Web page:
Opinion: ‘We do not exist to be like everyone else. We strive to be different, to be better’

Clark County Today Editor Ken Vance marks the fifth anniversary of the launch of Clark County Today.

Clark County Today Editor Ken Vance marks the fifth anniversary of the launch of Clark County Today

I feel blessed to have lived 58 years on this earth, the last 34-plus of which I’ve spent working as a journalist. Age has a wonderful impact on one’s perspective. I’ve spent a great deal of my nearly six decades on this earth thinking I knew a thing or two about a thing or two. But, the longer I live, the more I realize that I don’t know and the more I realize I can learn.

Editor Ken Vance
Editor Ken Vance

Also, the longer I live, the more I realize how different I am from the average person. Popular opinion, or even popular culture, is usually not very popular with me. I don’t find myself in the majority very often these days. Sure, I am surrounded by loving friends and family who pretty much see the world as I do, but I feel our circle is being surrounded more and more by those who don’t like the fact that we see things through a lens other than their own. Kind of like the fatal final scene from the movie ‘Butch Cassidy and the Sundance Kid.’ Before you start worrying that this is a column about me going out in a blaze of glory, most of you know that’s not my style.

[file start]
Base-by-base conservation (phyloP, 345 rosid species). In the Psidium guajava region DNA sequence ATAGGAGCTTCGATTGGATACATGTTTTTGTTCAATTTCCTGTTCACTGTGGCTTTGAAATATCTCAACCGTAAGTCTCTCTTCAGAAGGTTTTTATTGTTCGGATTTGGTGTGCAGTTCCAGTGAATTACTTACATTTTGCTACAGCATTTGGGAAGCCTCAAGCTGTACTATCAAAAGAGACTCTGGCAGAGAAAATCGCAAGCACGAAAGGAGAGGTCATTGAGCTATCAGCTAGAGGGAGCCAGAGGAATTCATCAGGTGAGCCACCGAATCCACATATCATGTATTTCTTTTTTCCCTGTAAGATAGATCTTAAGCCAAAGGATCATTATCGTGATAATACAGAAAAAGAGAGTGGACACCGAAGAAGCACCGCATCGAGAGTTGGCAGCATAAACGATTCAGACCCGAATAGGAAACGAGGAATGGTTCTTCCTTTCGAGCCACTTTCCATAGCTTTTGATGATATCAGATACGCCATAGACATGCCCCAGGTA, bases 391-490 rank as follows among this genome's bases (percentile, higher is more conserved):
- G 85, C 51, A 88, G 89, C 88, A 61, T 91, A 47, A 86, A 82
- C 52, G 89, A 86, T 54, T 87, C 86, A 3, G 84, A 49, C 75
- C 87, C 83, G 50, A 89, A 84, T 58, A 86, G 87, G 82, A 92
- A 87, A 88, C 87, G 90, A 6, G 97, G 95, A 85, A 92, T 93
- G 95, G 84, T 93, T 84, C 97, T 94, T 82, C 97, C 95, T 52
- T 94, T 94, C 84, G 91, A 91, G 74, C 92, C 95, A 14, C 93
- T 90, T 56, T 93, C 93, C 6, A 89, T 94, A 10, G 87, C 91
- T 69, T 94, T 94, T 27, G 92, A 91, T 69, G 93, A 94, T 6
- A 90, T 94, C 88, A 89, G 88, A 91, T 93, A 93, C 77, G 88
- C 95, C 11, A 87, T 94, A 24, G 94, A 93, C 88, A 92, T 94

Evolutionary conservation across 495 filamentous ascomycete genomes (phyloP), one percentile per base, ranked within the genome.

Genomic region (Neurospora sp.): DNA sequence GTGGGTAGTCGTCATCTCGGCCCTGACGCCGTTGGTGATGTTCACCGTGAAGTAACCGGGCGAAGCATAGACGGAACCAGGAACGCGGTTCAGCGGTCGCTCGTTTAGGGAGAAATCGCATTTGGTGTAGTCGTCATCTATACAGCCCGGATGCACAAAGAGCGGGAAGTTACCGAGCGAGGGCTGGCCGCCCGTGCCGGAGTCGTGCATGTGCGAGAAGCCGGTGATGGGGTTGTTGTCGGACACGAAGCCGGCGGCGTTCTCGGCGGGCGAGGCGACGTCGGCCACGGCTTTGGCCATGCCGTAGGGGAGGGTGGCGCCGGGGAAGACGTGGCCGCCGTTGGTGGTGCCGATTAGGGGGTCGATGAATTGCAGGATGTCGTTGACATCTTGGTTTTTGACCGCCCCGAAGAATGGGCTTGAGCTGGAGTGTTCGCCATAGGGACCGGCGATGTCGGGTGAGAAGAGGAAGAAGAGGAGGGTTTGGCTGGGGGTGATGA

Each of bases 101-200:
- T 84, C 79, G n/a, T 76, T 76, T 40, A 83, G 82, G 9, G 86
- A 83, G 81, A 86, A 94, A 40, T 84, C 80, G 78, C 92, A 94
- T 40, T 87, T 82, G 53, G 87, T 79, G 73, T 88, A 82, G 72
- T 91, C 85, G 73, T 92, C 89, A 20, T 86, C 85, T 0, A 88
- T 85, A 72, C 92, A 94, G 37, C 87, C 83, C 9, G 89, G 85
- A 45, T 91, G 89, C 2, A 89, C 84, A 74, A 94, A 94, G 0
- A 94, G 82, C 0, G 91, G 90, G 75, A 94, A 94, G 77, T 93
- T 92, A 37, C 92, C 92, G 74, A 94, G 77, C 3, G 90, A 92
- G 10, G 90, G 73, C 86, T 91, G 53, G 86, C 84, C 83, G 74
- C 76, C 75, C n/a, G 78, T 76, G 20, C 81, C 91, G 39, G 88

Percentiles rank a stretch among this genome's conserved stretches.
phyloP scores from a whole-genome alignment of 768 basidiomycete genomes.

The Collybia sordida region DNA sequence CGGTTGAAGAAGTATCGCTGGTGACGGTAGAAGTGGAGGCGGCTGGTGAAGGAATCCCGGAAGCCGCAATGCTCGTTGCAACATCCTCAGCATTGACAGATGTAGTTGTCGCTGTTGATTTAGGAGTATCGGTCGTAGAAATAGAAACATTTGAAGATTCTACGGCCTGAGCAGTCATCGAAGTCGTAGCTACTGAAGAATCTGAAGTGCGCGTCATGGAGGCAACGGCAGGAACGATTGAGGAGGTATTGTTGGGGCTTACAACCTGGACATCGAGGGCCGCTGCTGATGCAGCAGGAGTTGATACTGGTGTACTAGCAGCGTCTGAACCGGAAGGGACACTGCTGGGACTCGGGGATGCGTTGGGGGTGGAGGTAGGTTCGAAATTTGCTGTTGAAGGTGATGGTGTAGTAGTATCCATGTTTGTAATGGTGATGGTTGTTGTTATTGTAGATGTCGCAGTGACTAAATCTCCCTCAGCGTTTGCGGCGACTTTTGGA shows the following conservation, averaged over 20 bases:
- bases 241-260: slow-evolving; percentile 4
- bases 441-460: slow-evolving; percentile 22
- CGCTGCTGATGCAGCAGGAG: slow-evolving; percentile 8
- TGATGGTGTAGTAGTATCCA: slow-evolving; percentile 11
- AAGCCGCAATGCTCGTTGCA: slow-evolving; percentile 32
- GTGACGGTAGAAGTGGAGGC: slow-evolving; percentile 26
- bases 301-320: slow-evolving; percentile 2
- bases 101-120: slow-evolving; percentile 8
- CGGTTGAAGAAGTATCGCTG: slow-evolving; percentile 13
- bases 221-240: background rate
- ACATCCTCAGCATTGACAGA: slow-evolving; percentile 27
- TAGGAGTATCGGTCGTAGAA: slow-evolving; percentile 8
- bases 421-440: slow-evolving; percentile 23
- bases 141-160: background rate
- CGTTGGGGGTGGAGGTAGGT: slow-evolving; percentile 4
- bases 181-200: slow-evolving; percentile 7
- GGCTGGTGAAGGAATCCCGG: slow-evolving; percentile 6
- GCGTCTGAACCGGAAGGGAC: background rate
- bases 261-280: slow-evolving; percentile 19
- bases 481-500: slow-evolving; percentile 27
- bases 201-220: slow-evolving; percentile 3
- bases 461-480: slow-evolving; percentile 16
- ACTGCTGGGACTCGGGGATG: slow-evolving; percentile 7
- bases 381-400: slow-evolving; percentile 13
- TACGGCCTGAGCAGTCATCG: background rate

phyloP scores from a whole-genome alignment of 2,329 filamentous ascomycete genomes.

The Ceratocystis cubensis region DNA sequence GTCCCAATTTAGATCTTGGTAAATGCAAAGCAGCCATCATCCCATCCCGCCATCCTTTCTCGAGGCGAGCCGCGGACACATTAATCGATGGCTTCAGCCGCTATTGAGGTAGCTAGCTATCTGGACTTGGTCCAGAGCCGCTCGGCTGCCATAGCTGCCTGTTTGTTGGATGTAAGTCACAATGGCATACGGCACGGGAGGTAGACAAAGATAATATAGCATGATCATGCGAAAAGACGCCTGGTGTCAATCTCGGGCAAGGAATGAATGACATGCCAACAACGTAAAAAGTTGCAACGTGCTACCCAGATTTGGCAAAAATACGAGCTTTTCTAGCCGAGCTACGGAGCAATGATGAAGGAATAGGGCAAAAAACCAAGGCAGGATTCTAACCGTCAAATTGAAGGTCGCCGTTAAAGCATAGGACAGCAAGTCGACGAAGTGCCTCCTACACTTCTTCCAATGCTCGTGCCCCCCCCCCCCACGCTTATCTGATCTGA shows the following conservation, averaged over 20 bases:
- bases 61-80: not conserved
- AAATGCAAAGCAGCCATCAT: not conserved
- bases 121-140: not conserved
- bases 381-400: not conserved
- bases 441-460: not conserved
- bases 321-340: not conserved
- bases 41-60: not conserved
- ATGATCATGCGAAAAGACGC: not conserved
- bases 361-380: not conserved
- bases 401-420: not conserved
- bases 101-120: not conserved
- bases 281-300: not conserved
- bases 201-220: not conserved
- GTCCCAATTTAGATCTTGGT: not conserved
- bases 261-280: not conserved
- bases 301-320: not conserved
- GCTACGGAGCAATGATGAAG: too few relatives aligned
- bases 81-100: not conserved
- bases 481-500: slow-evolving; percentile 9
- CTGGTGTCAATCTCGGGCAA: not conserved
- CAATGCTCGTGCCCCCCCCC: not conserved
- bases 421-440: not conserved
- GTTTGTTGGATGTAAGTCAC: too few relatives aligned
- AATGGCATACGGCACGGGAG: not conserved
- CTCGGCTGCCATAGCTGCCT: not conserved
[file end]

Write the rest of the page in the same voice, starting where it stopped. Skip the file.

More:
I find it telling that I enjoy very few television shows or even movies that are made these days. What appeals to the masses, doesn’t appeal to me. I walk to the beat of my own drum. I get reminded of it from time to time when I stumble on what I find to be a wonderful television series, only to have it canceled even before it gathers any momentum. While I am engrossed with the particular series, my fellow Americans who bothered to sample it moved on their way with nary an interest.

One of those was HBO’s series The Newsroom, which premiered on June 24, 2012 and concluded after 25 episodes on Dec. 14, 2014. Written by the brilliant Aaron Sorkin, The Newsroom lost its momentum so fast in the third and final season that they abruptly ended it after just six episodes that last season. 

The final episode was the funeral of the fictitious news network’s President Charlie Skinner, played wonderfully by the actor Sam Waterston. In one of the final scenes, news anchor Will McAvoy (played by Jeff Daniels) addressed his co-workers at a post-funeral gathering and offered some heartwarming words about their fallen friend and his impact on them.

“Charlie Skinner was crazy. He identified with Don Quixote, an old man with dementia who thought he could save the world from an epidemic of incivility simply by acting like a knight. His religion was decency. He spent a lifetime fighting its enemies.’’